Is it true that it is no longer necessary to specify an initial token?
If so, how would you add a new node into a ring such that it guarantees
replicas are spread evenly across data centres? Is this achieved simply
by starting a new node in the opposite DC and watching the log for the
message that it's receiving requests, before bootstrapping the next
node? Or is it possible to bootstrap multiple nodes simultaneously
around the cluster and let Cassandra figure out the replica distribution
pattern?
I'm also curious about the distribution of keys across nodes. The talk
I've seen discusses how replicas are distributed around the cluster but
since its the number of keys on a node that really governs its load,
assuming all keys are retrieved with equal frequency, does the load
balancer also function to redistribute keys amongst the nodes?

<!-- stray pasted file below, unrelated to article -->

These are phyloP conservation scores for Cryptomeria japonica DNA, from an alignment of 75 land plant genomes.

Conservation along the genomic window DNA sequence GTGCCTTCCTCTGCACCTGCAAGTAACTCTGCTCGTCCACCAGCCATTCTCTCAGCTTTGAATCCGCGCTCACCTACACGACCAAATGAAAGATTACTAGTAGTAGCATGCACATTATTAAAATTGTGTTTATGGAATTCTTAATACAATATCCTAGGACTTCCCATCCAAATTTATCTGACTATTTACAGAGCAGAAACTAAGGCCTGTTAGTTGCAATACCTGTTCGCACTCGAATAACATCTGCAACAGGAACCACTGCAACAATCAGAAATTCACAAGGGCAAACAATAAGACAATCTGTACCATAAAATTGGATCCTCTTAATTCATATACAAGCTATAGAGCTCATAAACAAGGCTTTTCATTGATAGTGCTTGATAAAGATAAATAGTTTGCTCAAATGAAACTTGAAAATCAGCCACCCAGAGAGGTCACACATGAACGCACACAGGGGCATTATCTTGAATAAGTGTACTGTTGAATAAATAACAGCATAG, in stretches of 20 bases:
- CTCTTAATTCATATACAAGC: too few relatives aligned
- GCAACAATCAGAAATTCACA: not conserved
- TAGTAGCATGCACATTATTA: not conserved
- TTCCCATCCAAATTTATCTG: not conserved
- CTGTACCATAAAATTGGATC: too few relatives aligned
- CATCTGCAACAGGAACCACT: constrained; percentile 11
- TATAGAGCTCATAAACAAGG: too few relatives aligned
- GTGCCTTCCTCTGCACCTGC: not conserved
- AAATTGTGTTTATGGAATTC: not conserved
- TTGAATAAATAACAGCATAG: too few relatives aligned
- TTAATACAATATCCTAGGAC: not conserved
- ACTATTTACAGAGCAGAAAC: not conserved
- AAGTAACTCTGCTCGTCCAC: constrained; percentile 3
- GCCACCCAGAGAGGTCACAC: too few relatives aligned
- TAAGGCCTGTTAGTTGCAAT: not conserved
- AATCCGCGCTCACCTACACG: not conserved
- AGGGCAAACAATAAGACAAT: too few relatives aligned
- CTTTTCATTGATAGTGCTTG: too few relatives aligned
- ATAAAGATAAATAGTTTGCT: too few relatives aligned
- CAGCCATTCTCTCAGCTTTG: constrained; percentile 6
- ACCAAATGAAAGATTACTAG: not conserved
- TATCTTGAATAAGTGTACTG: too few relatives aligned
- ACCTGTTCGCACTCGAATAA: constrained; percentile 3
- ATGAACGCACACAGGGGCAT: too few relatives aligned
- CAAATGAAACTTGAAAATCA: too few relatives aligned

Robin.
On Tue, 20100209 at 10:21 0600, Jonathan Ellis wrote:
> On Tue, Feb 9, 2010 at 3:13 AM, Jaakko <rosvopaallikko@gmail.com> wrote:
> > What they probably should do, is to just
> > consider nodes in the DC they are booting to, and try to balance load
> > evenly in that DC.
>
> I'm not sure what problem that would solve. It seems to me there are two goals:
>
> 1. don't transfer data across data centers
> 2. improve ring balance when you add nodes
>
> (1) should always be the case no matter where on the ring the node is
> since there will be at least one replica of each range in each DC.
>
> (2) is where we get into trouble here no matter which DC we add to.
> (a) if we add to G's DC, X will get all the replicas G has, remaining
> unbalanced
> (b) if we add to the other DC, G will still be hit from all the
> replicas from the other DC
>
> So ISTM that the only real solution is to do what we say in the
> Operations page, and make sure that nodes on the ring alternate DCs.
> I don't think only considering nodes in the same DC helps with that.
>
> Jonathan